Scorch Trio Brolt!

[Rune Grammofon; 2008]

Styles: free jazz improvisation madness
Others: Supersilent, Random Touch, Frode Gjerstad Trio

Scorch Trio do exactly what their name implies: bring fiery verve to improvisations that sometimes black out “music” almost completely, leaving little more than trebly electronic frequencies to smolder in the void. Beefy jams like “Olstra,” the first track off the group's third full-length, Brolt!, are littered with competing references that hitch this Norwegian group to two strains of ’60s music: hirsute rock (think Hendrix) and rangy free jazz. This dual pedigree could lead to a lot of self-indulgent soloing, but these guys have constructed an album — all analogue, with no overdubs or editing — that entertains the listener as much as it melts the fretboard.

On Brolt!'s opener, the seeds of a blues motif sprout vinelengths of spiky arpeggio. Ingebrigt Håker Flaten’s bass treads electrified water, caught between slap-bass twang and drunken, grumbly distortion, an anchor amid the frenetic whirlpools of sound generated by guitarist Raoul Björkenheim and drummer Paal Nilssen-Love. “Basjen,” meanwhile, is a squeaky down-tempo number that relies more on menace than machismo. The guitar disappears and keening frequencies careen, like bats, past the shadows of melodies. It sets up a sort of chiaroscuro with the first track (a pensive dark answering “Olstra”’s heady light) that is sustained throughout the rest of the album. This light vs. dark dynamic (perhaps feral vs. caged is more precise) is compressed within “Gaba,” a track that accelerates deceptively over 12 minutes, as the heavily echoed guitar and bass trace tentative circles around Nilssen-Love’s percussive clusters. It ends up sounding like Arthur Russell being gradually lured into an acid-rock jam session.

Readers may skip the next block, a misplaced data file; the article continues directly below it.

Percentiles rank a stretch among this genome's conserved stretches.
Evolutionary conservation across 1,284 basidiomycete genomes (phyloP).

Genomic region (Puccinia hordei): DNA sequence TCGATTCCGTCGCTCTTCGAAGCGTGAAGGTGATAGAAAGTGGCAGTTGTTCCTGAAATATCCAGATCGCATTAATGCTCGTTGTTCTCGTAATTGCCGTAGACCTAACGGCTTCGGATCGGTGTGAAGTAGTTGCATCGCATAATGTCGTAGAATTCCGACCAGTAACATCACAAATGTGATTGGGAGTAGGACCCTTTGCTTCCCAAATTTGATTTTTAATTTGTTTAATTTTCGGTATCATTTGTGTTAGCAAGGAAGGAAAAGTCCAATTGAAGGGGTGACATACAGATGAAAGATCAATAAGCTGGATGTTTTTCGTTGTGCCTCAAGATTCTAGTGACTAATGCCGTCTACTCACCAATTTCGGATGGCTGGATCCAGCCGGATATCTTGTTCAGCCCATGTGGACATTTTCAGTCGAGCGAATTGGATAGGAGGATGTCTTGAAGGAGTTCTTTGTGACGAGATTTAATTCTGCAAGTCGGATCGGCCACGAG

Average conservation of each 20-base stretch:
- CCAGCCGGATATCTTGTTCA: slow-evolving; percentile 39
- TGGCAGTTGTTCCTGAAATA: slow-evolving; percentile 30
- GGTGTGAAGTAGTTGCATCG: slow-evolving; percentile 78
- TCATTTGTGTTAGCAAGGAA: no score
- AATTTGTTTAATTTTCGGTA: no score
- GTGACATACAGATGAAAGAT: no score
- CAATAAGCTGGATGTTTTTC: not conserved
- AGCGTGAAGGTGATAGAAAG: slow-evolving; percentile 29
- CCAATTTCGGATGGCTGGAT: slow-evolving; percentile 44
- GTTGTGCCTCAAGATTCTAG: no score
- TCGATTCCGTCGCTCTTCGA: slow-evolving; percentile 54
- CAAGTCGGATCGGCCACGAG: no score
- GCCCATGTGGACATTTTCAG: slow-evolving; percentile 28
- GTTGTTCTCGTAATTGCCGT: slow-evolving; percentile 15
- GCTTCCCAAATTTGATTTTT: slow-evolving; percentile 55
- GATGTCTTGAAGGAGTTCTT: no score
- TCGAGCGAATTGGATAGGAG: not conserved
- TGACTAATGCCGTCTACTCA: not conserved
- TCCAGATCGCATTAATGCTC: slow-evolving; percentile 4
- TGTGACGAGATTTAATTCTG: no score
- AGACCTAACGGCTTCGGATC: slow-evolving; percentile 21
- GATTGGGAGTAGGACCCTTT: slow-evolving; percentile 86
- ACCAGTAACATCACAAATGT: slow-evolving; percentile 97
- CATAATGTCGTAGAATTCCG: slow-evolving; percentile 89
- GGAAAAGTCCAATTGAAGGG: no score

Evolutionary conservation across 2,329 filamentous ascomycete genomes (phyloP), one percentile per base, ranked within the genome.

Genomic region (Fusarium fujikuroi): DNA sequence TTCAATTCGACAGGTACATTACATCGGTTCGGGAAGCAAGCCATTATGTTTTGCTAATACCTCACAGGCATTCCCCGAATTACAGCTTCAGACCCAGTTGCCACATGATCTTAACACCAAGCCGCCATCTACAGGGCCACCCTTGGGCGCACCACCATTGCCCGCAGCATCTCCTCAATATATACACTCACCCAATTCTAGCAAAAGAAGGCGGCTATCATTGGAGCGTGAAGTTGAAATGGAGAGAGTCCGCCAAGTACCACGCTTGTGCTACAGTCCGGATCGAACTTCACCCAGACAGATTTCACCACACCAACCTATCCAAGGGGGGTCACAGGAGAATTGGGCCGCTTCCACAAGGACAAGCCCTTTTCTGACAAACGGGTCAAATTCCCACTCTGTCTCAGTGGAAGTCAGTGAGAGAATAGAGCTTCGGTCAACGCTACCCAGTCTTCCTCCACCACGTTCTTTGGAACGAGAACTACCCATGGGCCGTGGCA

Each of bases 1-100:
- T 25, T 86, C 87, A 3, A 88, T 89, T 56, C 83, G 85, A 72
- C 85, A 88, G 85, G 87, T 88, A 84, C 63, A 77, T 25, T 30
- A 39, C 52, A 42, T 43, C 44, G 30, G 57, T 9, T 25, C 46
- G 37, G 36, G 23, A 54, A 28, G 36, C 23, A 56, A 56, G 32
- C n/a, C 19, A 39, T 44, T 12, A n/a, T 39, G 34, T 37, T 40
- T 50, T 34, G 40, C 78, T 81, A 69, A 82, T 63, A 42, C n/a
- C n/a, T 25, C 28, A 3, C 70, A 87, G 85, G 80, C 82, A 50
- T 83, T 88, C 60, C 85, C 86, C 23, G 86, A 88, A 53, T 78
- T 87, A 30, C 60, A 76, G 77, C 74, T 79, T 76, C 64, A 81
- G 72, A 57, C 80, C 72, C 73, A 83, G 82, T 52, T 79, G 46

By the end of the record, these guys seem like they’re just showing off, and why not? With so much talent, it would be a shame for them not to test the limits of their vocabulary. For all of its itinerant bluster, Brolt! ultimately lives up to its title, nailing you with the concision of a consonant-heavy expletive or, come to think of it, a thick Hendrix hook.

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